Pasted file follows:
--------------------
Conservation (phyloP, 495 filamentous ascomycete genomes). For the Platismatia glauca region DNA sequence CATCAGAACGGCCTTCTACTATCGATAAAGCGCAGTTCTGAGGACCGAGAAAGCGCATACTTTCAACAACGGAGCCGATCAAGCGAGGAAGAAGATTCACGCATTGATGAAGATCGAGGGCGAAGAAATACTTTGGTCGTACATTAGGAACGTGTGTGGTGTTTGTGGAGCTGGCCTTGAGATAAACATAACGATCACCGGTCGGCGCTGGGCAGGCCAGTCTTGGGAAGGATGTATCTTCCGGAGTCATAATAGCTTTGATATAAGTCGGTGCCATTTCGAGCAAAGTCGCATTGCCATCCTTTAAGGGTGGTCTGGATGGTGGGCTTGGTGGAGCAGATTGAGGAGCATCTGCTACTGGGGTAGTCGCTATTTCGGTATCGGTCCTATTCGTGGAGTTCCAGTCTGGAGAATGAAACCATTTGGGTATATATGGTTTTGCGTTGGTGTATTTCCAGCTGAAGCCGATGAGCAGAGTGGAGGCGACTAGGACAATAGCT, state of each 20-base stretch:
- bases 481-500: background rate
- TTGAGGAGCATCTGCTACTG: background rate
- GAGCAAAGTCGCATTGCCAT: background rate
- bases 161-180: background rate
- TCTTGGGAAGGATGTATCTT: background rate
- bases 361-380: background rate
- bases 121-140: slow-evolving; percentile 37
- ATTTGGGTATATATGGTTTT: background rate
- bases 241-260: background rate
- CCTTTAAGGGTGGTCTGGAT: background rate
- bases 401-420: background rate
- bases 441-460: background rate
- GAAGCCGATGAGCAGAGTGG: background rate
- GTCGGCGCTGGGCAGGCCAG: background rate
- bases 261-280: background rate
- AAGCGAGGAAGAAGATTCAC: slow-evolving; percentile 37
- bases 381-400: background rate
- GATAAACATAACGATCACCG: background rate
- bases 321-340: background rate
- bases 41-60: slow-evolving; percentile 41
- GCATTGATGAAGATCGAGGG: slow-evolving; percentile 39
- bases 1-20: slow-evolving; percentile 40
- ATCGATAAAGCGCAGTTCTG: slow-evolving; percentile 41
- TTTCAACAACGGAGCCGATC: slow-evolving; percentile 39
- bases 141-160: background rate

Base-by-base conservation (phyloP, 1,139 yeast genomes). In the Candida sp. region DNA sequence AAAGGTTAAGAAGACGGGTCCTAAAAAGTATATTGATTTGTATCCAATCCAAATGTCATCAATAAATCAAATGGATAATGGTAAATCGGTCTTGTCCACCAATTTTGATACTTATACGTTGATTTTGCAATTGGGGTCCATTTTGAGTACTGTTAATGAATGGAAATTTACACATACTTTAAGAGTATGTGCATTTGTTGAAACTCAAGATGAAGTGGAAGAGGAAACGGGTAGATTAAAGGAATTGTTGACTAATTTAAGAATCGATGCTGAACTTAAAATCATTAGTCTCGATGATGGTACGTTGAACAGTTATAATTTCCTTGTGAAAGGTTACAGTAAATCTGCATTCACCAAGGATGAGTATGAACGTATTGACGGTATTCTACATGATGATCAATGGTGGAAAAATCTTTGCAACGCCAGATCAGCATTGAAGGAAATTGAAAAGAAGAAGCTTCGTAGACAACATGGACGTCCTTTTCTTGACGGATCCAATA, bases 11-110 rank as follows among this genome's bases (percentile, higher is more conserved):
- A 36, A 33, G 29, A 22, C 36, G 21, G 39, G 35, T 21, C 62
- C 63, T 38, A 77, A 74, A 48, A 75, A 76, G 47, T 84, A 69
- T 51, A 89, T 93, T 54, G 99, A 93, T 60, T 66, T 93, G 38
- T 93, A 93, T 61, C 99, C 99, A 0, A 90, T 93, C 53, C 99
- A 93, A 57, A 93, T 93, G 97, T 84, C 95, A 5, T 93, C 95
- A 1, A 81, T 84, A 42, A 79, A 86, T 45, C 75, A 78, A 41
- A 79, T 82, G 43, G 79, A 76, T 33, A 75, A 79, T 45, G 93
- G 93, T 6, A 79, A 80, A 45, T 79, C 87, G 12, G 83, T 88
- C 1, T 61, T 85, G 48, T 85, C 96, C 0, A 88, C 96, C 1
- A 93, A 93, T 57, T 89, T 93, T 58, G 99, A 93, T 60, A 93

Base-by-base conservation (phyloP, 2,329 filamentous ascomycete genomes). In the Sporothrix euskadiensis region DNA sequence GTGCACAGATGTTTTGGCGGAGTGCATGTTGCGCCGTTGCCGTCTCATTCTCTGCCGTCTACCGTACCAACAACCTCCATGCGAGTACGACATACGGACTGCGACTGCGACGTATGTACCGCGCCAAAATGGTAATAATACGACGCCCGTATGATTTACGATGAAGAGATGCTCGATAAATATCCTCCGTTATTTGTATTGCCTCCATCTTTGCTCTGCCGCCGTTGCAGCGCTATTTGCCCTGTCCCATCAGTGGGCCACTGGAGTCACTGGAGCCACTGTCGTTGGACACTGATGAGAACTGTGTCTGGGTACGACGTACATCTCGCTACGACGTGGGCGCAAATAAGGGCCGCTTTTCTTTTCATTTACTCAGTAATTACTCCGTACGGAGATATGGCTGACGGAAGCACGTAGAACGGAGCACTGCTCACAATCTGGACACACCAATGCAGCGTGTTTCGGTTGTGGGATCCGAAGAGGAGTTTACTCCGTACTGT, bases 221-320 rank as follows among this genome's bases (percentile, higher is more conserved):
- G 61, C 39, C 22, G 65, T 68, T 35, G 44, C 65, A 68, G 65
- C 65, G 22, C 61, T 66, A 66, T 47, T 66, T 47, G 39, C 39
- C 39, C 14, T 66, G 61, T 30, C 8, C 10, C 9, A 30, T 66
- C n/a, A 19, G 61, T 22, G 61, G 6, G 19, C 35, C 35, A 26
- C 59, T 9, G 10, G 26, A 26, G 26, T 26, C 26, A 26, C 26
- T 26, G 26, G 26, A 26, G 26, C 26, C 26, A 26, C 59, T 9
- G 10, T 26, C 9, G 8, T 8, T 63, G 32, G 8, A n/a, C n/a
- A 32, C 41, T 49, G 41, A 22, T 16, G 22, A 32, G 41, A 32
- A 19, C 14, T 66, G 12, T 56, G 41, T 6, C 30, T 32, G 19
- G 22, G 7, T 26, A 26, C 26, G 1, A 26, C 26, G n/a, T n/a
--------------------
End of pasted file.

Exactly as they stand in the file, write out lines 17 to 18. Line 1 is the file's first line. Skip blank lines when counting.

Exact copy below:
- AAGCGAGGAAGAAGATTCAC: slow-evolving; percentile 37
- bases 381-400: background rate